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Friend's son has been diagnosed w/ODD...

My best friend's son has been diagnosed w/ODD. I'm looking for a way to help her to have him removed from the home. The current situation is where the parents fear for their lives, the child does recieve therapy, has also been placed in mental hospitals (average stay 4-7 days) he has a social worker, a probation officer, has been in front of a judge numerous times because of his behavior, the school however protects him even after all the incidents that have happened, kicking a child intentionally in the face, choking a child on the bus for 2 years, parents had no knowledge until other parent didn't get resolution from the principal called the police, HOW CAN I HELP THEM ? her and family

1 comment:

Anonymous said...

For behavior modification to work, the program must have certain properties:

1.A few important behaviors need to be targeted. Rather than targeting "being good," you might try no hitting and no swearing.

2. The behavior must be clear cut and not fuzzy. Things like "listen when I tell you something" won't work, because it is too unclear. A better idea would be, "Sit down and look at me when I ask you to listen."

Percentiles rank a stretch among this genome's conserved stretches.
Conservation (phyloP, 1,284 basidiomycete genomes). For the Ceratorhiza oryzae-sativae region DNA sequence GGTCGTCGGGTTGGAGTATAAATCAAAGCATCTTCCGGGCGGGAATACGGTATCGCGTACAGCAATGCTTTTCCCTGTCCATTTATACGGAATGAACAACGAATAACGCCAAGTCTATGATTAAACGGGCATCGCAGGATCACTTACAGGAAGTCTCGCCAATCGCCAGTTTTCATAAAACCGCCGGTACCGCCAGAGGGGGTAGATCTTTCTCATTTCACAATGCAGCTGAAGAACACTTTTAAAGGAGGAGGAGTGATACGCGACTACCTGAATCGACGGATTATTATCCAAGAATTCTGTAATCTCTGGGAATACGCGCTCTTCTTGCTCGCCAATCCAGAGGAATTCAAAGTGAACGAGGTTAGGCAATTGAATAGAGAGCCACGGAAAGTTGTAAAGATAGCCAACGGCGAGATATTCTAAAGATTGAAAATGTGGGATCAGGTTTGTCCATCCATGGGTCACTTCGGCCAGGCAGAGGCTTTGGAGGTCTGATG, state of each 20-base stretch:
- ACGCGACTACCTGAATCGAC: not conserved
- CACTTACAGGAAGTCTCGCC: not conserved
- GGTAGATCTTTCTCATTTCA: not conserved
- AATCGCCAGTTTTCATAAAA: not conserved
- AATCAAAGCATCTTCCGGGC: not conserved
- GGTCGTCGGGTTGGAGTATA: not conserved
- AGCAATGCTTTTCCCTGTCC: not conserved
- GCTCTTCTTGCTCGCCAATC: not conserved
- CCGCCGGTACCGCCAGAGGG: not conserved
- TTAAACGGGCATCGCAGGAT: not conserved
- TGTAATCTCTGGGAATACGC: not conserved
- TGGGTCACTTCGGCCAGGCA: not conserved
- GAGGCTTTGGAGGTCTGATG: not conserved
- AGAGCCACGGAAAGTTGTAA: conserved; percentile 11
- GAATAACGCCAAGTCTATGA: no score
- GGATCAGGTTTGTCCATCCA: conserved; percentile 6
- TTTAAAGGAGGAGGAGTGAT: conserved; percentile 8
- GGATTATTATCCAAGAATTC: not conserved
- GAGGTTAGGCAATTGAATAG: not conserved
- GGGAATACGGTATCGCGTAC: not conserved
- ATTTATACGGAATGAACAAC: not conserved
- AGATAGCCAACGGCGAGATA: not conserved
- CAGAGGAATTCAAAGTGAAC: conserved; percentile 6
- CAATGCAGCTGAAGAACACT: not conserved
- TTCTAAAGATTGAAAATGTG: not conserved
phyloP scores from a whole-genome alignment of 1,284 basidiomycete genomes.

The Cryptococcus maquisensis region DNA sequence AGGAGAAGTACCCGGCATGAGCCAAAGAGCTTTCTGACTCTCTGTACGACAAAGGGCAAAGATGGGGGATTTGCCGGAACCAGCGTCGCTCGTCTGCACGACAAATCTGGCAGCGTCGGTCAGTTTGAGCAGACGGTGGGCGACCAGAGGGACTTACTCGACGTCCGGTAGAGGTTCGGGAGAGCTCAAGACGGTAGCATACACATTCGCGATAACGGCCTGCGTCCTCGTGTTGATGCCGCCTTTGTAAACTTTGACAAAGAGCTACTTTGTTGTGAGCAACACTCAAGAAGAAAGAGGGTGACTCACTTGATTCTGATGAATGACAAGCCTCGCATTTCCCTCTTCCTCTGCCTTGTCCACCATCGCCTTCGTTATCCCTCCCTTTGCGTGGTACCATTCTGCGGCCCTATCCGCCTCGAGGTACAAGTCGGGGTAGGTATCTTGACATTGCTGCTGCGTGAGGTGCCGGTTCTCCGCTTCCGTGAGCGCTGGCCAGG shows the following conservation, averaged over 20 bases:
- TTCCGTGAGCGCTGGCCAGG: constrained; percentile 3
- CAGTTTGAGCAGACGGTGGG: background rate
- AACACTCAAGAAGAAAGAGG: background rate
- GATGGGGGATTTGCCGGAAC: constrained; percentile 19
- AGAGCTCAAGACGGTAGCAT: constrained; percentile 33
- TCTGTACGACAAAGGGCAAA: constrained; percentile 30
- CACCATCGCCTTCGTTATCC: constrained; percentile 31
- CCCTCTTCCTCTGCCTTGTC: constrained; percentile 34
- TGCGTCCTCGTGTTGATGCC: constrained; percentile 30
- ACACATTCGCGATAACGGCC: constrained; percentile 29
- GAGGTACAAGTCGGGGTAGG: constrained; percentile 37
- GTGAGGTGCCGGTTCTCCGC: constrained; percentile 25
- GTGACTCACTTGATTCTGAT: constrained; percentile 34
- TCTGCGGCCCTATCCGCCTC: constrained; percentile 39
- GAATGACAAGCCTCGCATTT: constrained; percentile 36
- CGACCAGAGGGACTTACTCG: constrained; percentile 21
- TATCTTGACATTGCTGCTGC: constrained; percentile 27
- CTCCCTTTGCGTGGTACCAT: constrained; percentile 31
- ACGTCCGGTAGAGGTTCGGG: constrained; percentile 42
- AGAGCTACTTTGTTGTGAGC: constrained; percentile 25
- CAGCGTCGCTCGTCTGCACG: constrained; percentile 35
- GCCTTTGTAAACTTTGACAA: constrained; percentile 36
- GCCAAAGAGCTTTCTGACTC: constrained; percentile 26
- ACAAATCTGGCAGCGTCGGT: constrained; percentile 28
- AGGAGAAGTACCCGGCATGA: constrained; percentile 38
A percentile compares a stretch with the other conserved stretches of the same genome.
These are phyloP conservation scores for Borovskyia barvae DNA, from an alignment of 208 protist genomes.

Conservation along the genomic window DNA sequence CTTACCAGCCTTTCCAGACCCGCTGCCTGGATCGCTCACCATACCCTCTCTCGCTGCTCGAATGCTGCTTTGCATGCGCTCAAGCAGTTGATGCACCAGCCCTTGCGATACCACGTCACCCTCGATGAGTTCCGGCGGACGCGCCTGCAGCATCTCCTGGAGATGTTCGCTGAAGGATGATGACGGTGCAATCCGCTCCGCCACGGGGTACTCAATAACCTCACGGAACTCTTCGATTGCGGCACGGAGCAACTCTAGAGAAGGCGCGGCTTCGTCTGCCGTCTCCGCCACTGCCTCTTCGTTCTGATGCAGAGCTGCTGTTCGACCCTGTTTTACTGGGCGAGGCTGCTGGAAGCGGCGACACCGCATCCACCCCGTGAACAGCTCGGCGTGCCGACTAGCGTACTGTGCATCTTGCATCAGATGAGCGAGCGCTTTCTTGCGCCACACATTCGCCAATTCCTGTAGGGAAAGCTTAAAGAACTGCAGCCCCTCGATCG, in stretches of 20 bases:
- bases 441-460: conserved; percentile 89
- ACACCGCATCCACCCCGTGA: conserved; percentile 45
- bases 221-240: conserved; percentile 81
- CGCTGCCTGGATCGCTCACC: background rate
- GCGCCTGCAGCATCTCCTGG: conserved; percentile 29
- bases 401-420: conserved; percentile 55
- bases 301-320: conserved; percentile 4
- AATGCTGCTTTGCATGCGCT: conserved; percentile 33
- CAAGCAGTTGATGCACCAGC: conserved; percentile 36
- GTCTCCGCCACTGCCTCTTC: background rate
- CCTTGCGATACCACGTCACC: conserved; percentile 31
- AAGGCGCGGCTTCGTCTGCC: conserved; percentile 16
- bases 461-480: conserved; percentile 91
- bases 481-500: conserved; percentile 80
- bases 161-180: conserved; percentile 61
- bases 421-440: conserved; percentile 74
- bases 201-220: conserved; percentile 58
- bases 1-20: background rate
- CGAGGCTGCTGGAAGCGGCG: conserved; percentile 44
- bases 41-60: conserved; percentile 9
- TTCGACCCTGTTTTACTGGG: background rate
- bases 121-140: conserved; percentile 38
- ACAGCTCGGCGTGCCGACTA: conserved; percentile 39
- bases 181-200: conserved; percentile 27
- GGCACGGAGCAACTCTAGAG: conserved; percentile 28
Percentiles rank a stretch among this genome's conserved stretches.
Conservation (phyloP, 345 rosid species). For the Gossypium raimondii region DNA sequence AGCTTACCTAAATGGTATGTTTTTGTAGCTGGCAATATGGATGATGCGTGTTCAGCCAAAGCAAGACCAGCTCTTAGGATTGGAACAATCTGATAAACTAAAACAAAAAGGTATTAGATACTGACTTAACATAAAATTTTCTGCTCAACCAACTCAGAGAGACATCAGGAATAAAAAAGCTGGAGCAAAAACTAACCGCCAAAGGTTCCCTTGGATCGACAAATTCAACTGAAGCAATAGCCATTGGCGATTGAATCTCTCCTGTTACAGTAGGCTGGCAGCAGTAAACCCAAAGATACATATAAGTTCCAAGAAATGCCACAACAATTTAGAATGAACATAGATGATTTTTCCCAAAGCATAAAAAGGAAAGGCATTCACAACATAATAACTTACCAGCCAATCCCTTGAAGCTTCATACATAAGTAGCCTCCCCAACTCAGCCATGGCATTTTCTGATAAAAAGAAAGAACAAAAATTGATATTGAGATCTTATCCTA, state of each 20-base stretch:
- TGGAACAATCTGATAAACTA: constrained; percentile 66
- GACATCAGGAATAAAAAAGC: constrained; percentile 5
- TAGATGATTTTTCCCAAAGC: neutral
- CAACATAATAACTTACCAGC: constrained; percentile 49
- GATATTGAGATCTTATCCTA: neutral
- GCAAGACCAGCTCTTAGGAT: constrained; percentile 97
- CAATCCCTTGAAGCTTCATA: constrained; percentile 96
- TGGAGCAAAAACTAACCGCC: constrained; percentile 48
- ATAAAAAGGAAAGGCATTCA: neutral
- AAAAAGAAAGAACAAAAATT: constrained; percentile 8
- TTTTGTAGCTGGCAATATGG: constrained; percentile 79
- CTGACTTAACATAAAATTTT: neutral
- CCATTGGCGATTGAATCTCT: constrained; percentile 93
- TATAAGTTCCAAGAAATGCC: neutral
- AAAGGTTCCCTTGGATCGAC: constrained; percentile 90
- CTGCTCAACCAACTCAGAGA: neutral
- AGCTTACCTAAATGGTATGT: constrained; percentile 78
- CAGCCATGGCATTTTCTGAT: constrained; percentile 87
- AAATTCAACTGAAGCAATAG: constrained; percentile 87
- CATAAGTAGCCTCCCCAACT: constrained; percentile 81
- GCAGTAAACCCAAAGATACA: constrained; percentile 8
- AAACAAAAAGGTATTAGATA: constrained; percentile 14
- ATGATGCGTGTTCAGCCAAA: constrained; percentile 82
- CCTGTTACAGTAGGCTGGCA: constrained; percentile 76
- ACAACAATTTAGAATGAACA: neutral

3. It must be consistent. There is no bending of rules in this sort of thing: no difference between the baby-sitter, mom, or dad.

4. The rewards and punishments need to be geared to the individual.

5. The rewards should not be money or things that are bought, but rather should be privileges which you can grant or activities which the child can do. Behavior Modification should not require a bank loan.

6. There needs to be an even mix of negative and positive reinforcers. The program should not be like candyland, but it also should not be out of Dorchester Prison. A typical Positive one would be a later bedtime on the weekend or a choice of dinner. A typical negative one would be going to your room or no TV.

7. It should be simple and straightforward so that your child easily understands it. If your child can read, it should be written down. If possible, your child should sign it and agree to it.